// Initialize the ORB
ORB myORB = ORB.init(...);
// Initialize a remote object and connect it to the ORB
org.omg.CORBA.Object myRmtObject = . . .;
// Get a stringified reference to the object and print it
String ior = myORB.object_to_string(myRmtObject);
System.out.println("The IOR for the object is:\n" + ior);

Running this example code (with the missing bits filled in, of course) will generate output like the following:

The IOR for the object is:

A client can generate a remote reference to this CORBA object by passing this "IOR:" string into the string_to_object() method on its ORB:

Object rmtRef = clientORB.string_to_object("IOR:000...");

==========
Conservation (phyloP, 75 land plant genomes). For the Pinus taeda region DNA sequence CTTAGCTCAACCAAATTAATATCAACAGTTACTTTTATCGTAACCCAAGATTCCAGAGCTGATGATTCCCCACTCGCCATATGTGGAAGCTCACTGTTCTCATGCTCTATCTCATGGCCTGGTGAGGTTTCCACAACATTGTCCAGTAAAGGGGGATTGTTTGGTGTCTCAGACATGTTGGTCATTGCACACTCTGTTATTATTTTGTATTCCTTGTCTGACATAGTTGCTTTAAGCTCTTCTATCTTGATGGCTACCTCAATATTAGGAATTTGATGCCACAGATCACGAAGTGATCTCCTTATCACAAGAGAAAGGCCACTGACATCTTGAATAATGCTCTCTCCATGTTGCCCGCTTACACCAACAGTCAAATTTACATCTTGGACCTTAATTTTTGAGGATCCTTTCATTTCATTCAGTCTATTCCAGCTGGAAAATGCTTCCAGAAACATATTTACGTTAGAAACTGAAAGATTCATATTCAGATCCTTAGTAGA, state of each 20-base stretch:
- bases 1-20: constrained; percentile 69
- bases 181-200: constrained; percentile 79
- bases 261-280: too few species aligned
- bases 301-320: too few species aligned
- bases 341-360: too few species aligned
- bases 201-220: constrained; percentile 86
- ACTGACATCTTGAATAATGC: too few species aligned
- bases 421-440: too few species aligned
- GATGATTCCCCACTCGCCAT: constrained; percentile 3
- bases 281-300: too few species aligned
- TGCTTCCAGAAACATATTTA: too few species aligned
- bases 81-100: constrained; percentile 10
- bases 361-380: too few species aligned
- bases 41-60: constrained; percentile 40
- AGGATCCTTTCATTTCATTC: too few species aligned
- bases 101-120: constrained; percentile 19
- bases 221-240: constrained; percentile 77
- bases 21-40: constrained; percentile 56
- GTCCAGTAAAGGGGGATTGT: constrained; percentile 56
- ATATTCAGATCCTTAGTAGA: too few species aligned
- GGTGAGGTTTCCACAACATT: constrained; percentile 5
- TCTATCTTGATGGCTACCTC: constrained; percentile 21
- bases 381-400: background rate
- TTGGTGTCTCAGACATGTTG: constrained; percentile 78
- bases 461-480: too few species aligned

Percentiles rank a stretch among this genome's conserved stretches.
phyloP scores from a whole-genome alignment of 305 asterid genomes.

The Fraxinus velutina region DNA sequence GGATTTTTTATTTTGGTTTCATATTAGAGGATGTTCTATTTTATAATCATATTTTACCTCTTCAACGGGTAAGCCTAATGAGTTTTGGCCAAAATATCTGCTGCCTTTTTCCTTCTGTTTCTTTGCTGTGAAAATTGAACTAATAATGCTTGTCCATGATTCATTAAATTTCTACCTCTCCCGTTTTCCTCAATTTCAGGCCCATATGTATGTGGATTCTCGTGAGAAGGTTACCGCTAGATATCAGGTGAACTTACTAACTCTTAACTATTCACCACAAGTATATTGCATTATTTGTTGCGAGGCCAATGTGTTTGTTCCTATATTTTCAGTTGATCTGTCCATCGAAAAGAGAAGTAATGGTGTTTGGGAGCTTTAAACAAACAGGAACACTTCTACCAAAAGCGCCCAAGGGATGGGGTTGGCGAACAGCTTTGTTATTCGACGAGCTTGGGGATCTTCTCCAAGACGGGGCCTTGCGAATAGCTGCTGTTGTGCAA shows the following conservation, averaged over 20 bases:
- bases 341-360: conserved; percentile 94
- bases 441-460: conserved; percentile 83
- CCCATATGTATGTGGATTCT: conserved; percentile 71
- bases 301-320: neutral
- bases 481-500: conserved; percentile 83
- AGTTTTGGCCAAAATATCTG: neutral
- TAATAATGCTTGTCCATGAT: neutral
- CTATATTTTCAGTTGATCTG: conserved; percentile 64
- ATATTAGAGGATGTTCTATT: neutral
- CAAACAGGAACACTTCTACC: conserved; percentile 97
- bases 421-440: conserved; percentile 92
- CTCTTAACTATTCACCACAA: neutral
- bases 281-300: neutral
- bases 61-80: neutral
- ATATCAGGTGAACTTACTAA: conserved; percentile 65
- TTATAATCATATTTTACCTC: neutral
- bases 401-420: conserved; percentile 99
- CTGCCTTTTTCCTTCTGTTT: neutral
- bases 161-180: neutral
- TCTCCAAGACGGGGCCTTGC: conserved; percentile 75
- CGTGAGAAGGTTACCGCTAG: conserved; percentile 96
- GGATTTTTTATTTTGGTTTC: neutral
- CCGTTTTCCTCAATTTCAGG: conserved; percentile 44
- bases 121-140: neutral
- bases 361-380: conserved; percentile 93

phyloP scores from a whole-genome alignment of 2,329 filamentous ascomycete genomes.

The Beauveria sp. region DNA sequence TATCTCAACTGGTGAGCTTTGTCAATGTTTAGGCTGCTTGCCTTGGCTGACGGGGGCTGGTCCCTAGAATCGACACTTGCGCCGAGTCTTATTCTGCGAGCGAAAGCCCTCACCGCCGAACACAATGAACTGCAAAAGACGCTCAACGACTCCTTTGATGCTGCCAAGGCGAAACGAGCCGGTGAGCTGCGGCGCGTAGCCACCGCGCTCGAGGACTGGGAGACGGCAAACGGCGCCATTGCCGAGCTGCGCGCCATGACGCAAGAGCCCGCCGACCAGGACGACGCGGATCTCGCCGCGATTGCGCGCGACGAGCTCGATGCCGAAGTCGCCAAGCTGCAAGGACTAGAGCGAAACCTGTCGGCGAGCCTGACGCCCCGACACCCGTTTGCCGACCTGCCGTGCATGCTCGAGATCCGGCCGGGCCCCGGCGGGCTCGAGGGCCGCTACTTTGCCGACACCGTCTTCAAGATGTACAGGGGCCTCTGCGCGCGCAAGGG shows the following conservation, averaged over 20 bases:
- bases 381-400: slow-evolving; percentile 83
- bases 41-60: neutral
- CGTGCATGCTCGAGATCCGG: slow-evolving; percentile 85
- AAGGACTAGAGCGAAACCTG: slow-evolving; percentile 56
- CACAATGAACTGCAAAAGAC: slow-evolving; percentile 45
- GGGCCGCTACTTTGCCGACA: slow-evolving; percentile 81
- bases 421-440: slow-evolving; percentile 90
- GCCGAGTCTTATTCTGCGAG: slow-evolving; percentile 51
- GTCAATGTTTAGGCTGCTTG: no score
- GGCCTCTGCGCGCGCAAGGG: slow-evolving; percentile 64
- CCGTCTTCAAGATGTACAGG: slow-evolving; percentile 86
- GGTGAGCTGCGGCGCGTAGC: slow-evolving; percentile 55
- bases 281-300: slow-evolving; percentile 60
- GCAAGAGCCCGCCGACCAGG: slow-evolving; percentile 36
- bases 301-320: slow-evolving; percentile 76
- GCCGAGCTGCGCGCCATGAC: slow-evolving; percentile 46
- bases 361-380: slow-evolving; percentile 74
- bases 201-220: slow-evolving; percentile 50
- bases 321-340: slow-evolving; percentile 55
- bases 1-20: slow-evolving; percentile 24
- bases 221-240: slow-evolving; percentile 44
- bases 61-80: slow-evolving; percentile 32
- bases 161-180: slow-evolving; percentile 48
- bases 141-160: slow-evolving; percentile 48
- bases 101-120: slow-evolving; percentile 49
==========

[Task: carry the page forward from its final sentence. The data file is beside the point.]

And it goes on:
INS supports simpler, human-readable object URLs, similar to the URLs used to locate RMI objects stored in an RMI registry. If a CORBA object is registered in a CORBA Naming Service under the name "myObject" on a server named inshost.org, for example, a client can obtain a remote reference to this object by constructing a corresponding corbaname URL:

Object rmtRef2 = clientORB.string_to_object("corbaname:iiop:inshost.org#myObject");

Among other things, these human-readable object URLs can be much more easily assembled in a programmatic way, based on the component parts (protocol, host, object name). These simplified URLs are also easier to manage and distribute than the more complicated IORs. It also helps a great deal in eyeballing configuration parameters for distributed systems -- manually checking an IOR for correctness is akin to reading the machine code for an operating system kernel to find a bug.